May 24, 2018 / 10:08 PM / in a month

Two French agents accused of spying for foreign power

PARIS (Reuters) - Two French former spies could face trial for treason over allegations that they passed state secrets to a foreign power, France’s defense ministry said.

Confirming the December arrests of two retired spies, along with the spouse of one of the accused pair, Armed Forces Minister Florence Parly said on Friday the compromised information “could undermine the security of the state”.

Quotidien, a TV show which first revealed the spying case, said China was involved.

A close adviser to President Emmanuel Macron on Friday stayed mum over which foreign country had obtained information from the agents, but suggested such a scenario would not derail relations between Paris and Beijing.

“We’re two big powers who know each other well,” the Macron adviser told reporters.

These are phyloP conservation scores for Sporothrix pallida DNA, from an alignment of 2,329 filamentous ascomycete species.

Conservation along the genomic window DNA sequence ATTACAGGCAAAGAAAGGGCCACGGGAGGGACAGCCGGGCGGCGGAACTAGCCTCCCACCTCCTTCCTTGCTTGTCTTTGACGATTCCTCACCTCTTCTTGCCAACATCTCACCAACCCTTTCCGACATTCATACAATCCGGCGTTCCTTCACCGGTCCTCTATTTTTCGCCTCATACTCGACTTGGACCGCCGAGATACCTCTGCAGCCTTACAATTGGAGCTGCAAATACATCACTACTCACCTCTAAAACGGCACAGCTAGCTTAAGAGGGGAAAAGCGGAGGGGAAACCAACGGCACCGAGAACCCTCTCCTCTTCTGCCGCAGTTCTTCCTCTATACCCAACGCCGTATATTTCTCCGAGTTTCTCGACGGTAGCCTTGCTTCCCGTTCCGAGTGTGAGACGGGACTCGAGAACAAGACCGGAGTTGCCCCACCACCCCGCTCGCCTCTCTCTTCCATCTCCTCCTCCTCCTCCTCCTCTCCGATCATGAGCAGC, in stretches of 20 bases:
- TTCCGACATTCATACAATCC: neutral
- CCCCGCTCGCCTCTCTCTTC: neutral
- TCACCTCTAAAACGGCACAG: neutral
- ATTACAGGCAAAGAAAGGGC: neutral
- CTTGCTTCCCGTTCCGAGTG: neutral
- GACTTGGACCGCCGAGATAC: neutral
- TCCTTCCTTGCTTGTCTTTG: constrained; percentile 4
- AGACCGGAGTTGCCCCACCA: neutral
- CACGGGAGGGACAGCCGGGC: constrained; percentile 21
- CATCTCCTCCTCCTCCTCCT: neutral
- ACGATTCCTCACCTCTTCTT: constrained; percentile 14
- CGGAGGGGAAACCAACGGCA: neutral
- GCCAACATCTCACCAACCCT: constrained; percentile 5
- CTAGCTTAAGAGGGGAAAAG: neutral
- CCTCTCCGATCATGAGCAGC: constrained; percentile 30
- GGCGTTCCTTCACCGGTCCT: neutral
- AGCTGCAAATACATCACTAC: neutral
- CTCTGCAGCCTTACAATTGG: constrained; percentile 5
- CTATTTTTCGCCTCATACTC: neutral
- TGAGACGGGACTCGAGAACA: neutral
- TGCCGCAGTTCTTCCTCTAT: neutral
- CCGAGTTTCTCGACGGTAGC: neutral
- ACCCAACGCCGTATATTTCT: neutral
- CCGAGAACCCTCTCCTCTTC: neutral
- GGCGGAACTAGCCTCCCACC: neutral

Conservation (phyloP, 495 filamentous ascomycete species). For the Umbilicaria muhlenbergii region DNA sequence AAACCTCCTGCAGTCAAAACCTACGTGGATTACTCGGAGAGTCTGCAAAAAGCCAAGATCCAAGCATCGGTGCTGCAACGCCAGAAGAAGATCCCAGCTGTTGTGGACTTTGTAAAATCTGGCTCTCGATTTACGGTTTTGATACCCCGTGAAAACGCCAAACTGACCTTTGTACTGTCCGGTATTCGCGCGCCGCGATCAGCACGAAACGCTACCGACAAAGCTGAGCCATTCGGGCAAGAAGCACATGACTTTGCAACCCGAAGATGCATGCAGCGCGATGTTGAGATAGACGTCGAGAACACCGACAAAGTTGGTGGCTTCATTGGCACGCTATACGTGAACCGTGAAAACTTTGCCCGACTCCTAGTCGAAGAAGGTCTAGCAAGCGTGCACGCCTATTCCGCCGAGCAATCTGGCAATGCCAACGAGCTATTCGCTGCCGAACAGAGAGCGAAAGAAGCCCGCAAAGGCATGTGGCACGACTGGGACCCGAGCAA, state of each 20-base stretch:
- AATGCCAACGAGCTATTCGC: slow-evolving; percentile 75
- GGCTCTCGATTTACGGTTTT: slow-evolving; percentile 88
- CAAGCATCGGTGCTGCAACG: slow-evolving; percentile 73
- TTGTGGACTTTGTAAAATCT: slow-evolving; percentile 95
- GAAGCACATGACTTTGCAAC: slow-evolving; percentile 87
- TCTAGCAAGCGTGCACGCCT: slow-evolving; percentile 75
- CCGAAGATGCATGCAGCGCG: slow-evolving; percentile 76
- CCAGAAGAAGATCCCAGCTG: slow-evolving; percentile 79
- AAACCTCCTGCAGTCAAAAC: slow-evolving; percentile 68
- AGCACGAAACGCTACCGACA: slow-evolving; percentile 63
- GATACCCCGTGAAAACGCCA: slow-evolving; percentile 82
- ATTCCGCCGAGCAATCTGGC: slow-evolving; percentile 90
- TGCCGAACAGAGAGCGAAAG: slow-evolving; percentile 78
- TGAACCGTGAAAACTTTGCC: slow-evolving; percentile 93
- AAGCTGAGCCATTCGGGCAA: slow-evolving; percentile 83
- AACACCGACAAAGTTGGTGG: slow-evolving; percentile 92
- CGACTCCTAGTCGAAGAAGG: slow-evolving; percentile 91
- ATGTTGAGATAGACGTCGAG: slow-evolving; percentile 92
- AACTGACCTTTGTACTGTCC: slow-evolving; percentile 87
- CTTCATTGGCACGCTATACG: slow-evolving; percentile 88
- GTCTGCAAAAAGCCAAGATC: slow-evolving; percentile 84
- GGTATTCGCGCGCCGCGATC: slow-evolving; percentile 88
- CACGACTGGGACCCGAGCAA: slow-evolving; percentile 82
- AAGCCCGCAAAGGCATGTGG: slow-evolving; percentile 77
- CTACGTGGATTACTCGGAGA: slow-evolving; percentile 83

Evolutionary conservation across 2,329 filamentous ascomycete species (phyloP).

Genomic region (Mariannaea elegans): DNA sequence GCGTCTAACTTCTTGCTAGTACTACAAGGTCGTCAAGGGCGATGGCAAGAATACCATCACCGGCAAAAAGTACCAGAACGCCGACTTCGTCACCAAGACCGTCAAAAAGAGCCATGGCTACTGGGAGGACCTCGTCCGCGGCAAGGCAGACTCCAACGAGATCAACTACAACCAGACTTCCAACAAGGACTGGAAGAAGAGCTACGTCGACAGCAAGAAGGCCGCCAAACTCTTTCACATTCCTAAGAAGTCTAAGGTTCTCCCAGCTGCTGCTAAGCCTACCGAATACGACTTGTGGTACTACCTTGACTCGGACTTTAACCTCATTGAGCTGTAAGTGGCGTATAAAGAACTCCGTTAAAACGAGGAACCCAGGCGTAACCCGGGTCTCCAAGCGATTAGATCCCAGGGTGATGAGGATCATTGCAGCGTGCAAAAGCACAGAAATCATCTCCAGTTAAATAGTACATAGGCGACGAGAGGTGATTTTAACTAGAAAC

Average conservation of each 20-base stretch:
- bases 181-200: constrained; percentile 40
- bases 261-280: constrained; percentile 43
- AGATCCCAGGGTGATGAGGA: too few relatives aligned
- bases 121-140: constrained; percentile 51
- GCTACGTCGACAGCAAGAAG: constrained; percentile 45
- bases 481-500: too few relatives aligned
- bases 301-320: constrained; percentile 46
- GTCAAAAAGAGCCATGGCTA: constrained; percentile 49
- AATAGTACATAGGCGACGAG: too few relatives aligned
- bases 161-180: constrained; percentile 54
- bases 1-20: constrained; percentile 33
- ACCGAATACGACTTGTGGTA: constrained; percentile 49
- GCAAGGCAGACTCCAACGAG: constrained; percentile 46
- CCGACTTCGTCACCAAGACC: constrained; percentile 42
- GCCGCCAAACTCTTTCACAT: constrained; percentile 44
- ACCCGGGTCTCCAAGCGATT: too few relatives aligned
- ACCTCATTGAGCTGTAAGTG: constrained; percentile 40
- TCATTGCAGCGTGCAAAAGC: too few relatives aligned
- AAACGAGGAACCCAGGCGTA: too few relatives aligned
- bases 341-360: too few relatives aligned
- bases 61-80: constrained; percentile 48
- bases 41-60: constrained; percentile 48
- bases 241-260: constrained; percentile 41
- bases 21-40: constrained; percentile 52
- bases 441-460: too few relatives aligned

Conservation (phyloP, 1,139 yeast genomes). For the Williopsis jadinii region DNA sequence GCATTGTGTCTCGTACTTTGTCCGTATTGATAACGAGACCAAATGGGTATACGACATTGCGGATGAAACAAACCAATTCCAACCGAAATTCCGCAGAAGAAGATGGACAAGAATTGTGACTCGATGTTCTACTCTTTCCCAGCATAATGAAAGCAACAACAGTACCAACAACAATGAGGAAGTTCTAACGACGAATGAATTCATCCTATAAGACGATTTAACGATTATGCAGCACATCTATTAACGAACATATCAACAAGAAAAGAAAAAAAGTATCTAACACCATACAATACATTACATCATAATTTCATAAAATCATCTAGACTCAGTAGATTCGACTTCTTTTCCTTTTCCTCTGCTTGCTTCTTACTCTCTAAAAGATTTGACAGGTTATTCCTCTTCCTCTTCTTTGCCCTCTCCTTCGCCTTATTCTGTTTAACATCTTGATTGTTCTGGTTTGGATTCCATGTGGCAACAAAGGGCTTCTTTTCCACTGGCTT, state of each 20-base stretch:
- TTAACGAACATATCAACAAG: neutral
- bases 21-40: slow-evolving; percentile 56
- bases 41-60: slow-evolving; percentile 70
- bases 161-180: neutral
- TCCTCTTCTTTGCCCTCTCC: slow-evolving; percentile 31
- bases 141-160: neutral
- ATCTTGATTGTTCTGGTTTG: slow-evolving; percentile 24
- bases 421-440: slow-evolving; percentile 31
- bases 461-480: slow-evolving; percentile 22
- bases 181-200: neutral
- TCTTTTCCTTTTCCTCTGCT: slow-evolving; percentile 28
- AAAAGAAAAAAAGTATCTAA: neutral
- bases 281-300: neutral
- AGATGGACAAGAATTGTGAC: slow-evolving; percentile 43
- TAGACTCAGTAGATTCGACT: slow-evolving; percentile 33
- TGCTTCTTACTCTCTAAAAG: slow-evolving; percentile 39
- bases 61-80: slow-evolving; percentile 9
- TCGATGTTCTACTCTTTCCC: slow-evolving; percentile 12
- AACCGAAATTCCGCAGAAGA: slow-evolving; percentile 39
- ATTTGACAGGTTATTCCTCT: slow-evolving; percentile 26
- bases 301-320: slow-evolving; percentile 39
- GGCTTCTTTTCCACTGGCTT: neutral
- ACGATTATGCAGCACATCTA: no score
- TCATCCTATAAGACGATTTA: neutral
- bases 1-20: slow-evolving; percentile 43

Chinese foreign ministry spokesman Lu Kang declined to comment when asked about the allegations at a daily briefing in Beijing.

The agents are believed to have handed over secrets while still in service for France’s DGSE intelligence agency, Parly said on CNews television. She declined to comment on unconfirmed reports that China was the foreign power in question.

Both were placed under formal investigation on Dec. 22 to face charges of spying for a foreign power, compromising classified secrets and delivering information detrimental to fundamental national interests, a judicial source told Reuters.

One of the former agents, who have not been identified, also faces charges of directly inciting treason, the source said.

French authorities have not said how recently the alleged double agents are thought to have been operating.

The DGSE itself contacted French prosecutors after uncovering the “extremely serious” behavior of its agents, the defense ministry said in a statement late on Thursday.

“The fact that we sounded the alert is proof of our vigilance,” Parly said.

Reporting by Richard Lough, Laurence Frost and Emmanuel Jarry in Paris, Ben Blanchard in Beijing; Editing by Sandra Maler and Catherine Evans

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